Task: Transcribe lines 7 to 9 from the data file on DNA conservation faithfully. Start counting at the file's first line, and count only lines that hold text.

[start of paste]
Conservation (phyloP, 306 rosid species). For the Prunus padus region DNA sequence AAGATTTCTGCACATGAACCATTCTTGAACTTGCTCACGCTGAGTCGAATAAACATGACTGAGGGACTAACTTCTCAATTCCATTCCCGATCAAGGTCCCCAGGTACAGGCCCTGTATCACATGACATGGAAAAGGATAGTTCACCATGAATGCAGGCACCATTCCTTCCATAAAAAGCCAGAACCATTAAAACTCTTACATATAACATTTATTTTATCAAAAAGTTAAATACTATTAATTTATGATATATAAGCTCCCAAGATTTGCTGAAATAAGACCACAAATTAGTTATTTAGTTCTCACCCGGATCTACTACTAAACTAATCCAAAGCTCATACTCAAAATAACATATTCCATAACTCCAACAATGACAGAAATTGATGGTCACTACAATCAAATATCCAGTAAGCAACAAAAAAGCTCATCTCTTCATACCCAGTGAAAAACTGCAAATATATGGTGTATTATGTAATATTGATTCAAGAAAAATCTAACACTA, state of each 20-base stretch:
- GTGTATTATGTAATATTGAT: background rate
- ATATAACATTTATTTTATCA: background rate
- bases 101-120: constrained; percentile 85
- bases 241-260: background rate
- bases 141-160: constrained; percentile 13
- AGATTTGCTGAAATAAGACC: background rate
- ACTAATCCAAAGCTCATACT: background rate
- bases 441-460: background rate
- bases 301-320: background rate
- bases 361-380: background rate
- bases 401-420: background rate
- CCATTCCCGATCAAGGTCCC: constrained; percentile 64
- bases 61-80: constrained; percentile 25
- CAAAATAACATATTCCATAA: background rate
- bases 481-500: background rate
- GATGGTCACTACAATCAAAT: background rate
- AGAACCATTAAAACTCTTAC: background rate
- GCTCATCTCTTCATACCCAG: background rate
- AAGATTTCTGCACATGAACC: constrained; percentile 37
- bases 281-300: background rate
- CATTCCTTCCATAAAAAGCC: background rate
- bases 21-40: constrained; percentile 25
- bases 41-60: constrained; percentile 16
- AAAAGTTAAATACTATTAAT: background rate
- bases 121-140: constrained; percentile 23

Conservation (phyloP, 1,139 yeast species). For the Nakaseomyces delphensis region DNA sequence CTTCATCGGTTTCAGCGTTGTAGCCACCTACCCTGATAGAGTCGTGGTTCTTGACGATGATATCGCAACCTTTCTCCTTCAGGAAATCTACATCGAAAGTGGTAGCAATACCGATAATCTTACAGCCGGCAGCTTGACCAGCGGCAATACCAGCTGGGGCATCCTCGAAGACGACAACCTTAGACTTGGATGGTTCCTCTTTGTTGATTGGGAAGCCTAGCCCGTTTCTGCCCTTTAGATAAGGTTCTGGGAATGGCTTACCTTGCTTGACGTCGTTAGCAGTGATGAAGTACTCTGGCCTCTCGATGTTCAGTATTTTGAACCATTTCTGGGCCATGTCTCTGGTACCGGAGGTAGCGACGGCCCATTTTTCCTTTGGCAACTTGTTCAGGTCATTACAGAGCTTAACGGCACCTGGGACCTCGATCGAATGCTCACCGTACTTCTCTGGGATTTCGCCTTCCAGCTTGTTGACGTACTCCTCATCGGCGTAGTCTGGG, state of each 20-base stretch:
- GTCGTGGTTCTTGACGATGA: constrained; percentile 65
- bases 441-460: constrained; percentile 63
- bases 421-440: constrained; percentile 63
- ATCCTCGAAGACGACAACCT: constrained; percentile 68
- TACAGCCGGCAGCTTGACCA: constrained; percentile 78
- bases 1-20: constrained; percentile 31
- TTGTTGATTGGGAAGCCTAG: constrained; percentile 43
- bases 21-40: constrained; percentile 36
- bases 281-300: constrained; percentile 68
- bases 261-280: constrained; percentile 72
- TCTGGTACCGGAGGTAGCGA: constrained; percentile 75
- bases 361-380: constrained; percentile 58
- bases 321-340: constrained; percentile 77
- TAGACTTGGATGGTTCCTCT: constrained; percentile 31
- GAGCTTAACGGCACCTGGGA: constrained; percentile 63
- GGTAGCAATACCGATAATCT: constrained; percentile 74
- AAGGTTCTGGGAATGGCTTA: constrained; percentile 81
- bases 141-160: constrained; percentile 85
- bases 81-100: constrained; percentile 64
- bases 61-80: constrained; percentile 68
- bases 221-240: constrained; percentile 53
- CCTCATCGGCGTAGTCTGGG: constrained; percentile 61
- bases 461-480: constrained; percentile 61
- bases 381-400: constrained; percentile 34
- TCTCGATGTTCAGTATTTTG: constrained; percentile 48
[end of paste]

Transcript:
- AGATTTGCTGAAATAAGACC: background rate
- ACTAATCCAAAGCTCATACT: background rate
- bases 441-460: background rate